Does hypnotherapy really work?
Does hypnotherapy really work?
I’m often surprised by the number of people who will say to me (knowing that I’m a qualified hypnotherapist for over 17 years) “does hypnotherapy really work?” Given that I’ve been doing this so long and that much of my work comes from word-of-mouth recommendations, it seems obvious to me just how effective hypnotherapy can be.
In fact in many ways it seems like a strange question to ask me, as I can’t imagine someone walking up to dentist and asking “does dentistry really work?”
So this conundrum got me wondering, what is it about hypnosis and hypnotherapy that means that people are more likely to ask this ‘does it really work’ question?
A few hypnotherapy misnomers
There are plenty of misnomers around what hypnosis is which I suspect may come from the following sources:
- Televised stage hypnotists getting people to cluck like chickens.
- Hollywood movies that depict the hypnotist as a malevolent mind controlling voodoo expert.
- Social chat with friends when out for a drink who report to trying hypnosis for stopping smoking and it didn’t work.
Whilst of course these 3 examples above are not an exhaustive list of how people are exposed to incorrect understandings about hypnosis, they do demonstrate the typical themes of misunderstands that are often held. These misunderstandings tend to:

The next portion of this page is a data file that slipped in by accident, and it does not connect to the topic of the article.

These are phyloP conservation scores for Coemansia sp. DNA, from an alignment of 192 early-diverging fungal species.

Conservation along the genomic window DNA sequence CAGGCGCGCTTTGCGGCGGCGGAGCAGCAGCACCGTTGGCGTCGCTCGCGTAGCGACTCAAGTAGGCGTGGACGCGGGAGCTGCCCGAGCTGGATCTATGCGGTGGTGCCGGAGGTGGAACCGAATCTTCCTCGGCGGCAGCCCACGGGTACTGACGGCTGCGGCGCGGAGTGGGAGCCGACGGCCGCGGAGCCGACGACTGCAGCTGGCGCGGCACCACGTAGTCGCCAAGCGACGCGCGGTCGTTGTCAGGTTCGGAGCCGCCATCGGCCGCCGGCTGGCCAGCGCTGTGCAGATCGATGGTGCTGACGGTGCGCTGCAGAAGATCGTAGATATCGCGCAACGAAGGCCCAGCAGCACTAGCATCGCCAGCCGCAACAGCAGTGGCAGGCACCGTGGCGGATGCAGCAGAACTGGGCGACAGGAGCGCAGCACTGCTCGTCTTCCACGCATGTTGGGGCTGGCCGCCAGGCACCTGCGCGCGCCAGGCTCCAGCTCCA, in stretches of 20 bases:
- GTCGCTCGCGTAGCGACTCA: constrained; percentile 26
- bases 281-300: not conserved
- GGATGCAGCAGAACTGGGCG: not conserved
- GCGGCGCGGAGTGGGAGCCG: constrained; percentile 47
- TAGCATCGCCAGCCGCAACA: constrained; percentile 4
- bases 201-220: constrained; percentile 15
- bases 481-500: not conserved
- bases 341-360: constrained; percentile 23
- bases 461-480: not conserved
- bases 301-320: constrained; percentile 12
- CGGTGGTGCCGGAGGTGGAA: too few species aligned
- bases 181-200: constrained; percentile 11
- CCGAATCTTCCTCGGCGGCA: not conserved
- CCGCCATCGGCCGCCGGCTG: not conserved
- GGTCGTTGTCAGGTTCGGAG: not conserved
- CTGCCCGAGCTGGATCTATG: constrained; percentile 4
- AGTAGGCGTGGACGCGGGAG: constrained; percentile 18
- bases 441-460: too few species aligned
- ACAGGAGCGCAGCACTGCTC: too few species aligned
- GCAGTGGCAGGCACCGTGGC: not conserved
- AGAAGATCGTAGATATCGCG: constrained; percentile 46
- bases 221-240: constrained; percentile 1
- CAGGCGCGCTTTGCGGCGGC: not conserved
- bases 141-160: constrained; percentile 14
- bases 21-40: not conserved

- Create the idea that hypnosis and hypnotherapy is something that is done to you.
- Portray it as a strange mindless state where you’re under someone’s complete control…
- And the only reason someone wasn’t able to stop smoking was perhaps the ‘supposed’ hypnotist failed to put them ‘under’.
If the above ideas are all someone has come across about hypnosis then of course I can see why people might now approach with me with that question, “does hypnotherapy really work?”
So now the answer to this question is actually best demonstrated by first covering “what actually is hypnosis?”.
So what actually is hypnosis?
If I asked 100 different hypnotherapists this question I may end up with 100 different answers. Therefore, all I can give you is what I believe hypnosis to be (based on 17 years of practice helping over 2500 people with a wide range of issues – weight loss, insomnia, depression, stopping smoking, fears and phobias, anxiety and panic attacks and more besides).
The way I look at it is this…
Hypnosis is when you become so absorbed in something imagined, your body responds as if it’s real.
Let me give you a quick example.
Have you ever had the experience where someone takes a blackboard and scratches their fingernails down it. You know that sound as the nail screeches down?
Now, I will often give people this example and notice that as I say it to them they physically squirm and shiver. (In fact, many of you just reading this may of had a real squirmy feeling inside too).
So what would that squirmy feeling have been in relation to? It can’t have come from the blackboard or fingernails because they weren’t really there. All that has happened was that when you read this, at some level you likely imagined the blackboard and fingernails interacting and became so absorbed in this unconsciously that your mind-body system began to respond as though it were really happening.
That is hypnosis.
Now notice that this didn’t need for you to have your eyes closed in order for this to happen. Nor did you have to be in a state of deep profound relaxation to get the response. Nor did you have to do walk down a mental / metaphorical set of stairs, deeper and deeper.